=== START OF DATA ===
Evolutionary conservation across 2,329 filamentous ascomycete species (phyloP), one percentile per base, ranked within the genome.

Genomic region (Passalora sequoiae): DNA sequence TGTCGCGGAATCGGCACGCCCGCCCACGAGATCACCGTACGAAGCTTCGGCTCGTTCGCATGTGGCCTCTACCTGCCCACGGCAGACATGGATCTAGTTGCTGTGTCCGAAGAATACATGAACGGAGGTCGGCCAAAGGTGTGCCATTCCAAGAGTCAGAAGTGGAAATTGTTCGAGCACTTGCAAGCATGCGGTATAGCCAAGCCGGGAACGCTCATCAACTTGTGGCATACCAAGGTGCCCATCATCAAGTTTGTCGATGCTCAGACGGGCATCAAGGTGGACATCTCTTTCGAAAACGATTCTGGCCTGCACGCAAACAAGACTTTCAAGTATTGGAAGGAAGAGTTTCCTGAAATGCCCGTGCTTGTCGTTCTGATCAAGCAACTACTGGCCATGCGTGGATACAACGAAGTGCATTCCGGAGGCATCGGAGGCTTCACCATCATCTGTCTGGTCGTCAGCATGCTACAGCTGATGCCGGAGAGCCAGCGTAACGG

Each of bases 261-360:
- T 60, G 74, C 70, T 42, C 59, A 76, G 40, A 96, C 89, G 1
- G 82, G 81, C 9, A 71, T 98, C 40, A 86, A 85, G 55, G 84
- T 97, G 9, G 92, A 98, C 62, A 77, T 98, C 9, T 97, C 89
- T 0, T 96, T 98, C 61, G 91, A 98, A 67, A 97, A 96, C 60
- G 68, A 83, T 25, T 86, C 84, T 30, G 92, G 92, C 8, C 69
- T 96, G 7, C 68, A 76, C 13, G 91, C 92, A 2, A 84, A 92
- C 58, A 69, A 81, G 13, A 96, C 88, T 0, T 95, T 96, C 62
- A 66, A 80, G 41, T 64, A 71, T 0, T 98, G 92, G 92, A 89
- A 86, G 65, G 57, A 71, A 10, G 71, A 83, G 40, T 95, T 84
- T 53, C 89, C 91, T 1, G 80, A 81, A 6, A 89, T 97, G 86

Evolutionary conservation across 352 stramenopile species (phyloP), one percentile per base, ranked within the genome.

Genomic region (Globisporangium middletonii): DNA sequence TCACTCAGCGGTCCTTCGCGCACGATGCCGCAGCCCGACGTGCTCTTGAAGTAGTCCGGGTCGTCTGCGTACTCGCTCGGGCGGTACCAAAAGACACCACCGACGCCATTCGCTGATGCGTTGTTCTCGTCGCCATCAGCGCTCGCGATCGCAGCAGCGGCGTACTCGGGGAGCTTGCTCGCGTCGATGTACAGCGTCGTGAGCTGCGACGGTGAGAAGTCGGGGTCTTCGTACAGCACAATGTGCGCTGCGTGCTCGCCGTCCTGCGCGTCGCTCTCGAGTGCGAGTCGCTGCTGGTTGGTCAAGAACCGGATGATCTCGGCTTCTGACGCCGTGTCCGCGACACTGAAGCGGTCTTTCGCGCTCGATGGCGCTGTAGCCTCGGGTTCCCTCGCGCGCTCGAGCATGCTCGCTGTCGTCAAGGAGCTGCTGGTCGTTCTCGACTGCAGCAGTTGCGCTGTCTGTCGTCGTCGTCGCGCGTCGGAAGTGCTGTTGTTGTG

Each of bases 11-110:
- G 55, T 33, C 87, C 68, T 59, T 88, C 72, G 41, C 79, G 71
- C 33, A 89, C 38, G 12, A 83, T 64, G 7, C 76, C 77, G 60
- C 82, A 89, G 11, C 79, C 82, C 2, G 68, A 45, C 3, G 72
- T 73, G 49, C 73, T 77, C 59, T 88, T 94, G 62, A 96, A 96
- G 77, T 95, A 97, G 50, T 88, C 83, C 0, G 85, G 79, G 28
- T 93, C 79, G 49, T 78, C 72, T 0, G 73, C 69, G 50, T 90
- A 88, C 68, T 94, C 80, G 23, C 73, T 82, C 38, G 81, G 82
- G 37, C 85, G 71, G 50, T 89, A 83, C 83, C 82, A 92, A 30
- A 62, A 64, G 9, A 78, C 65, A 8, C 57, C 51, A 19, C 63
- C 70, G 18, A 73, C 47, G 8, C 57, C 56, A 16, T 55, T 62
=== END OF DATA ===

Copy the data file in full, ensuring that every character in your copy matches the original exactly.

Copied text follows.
Evolutionary conservation across 2,329 filamentous ascomycete species (phyloP), one percentile per base, ranked within the genome.

Genomic region (Passalora sequoiae): DNA sequence TGTCGCGGAATCGGCACGCCCGCCCACGAGATCACCGTACGAAGCTTCGGCTCGTTCGCATGTGGCCTCTACCTGCCCACGGCAGACATGGATCTAGTTGCTGTGTCCGAAGAATACATGAACGGAGGTCGGCCAAAGGTGTGCCATTCCAAGAGTCAGAAGTGGAAATTGTTCGAGCACTTGCAAGCATGCGGTATAGCCAAGCCGGGAACGCTCATCAACTTGTGGCATACCAAGGTGCCCATCATCAAGTTTGTCGATGCTCAGACGGGCATCAAGGTGGACATCTCTTTCGAAAACGATTCTGGCCTGCACGCAAACAAGACTTTCAAGTATTGGAAGGAAGAGTTTCCTGAAATGCCCGTGCTTGTCGTTCTGATCAAGCAACTACTGGCCATGCGTGGATACAACGAAGTGCATTCCGGAGGCATCGGAGGCTTCACCATCATCTGTCTGGTCGTCAGCATGCTACAGCTGATGCCGGAGAGCCAGCGTAACGG

Each of bases 261-360:
- T 60, G 74, C 70, T 42, C 59, A 76, G 40, A 96, C 89, G 1
- G 82, G 81, C 9, A 71, T 98, C 40, A 86, A 85, G 55, G 84
- T 97, G 9, G 92, A 98, C 62, A 77, T 98, C 9, T 97, C 89
- T 0, T 96, T 98, C 61, G 91, A 98, A 67, A 97, A 96, C 60
- G 68, A 83, T 25, T 86, C 84, T 30, G 92, G 92, C 8, C 69
- T 96, G 7, C 68, A 76, C 13, G 91, C 92, A 2, A 84, A 92
- C 58, A 69, A 81, G 13, A 96, C 88, T 0, T 95, T 96, C 62
- A 66, A 80, G 41, T 64, A 71, T 0, T 98, G 92, G 92, A 89
- A 86, G 65, G 57, A 71, A 10, G 71, A 83, G 40, T 95, T 84
- T 53, C 89, C 91, T 1, G 80, A 81, A 6, A 89, T 97, G 86

Evolutionary conservation across 352 stramenopile species (phyloP), one percentile per base, ranked within the genome.

Genomic region (Globisporangium middletonii): DNA sequence TCACTCAGCGGTCCTTCGCGCACGATGCCGCAGCCCGACGTGCTCTTGAAGTAGTCCGGGTCGTCTGCGTACTCGCTCGGGCGGTACCAAAAGACACCACCGACGCCATTCGCTGATGCGTTGTTCTCGTCGCCATCAGCGCTCGCGATCGCAGCAGCGGCGTACTCGGGGAGCTTGCTCGCGTCGATGTACAGCGTCGTGAGCTGCGACGGTGAGAAGTCGGGGTCTTCGTACAGCACAATGTGCGCTGCGTGCTCGCCGTCCTGCGCGTCGCTCTCGAGTGCGAGTCGCTGCTGGTTGGTCAAGAACCGGATGATCTCGGCTTCTGACGCCGTGTCCGCGACACTGAAGCGGTCTTTCGCGCTCGATGGCGCTGTAGCCTCGGGTTCCCTCGCGCGCTCGAGCATGCTCGCTGTCGTCAAGGAGCTGCTGGTCGTTCTCGACTGCAGCAGTTGCGCTGTCTGTCGTCGTCGTCGCGCGTCGGAAGTGCTGTTGTTGTG

Each of bases 11-110:
- G 55, T 33, C 87, C 68, T 59, T 88, C 72, G 41, C 79, G 71
- C 33, A 89, C 38, G 12, A 83, T 64, G 7, C 76, C 77, G 60
- C 82, A 89, G 11, C 79, C 82, C 2, G 68, A 45, C 3, G 72
- T 73, G 49, C 73, T 77, C 59, T 88, T 94, G 62, A 96, A 96
- G 77, T 95, A 97, G 50, T 88, C 83, C 0, G 85, G 79, G 28
- T 93, C 79, G 49, T 78, C 72, T 0, G 73, C 69, G 50, T 90
- A 88, C 68, T 94, C 80, G 23, C 73, T 82, C 38, G 81, G 82
- G 37, C 85, G 71, G 50, T 89, A 83, C 83, C 82, A 92, A 30
- A 62, A 64, G 9, A 78, C 65, A 8, C 57, C 51, A 19, C 63
- C 70, G 18, A 73, C 47, G 8, C 57, C 56, A 16, T 55, T 62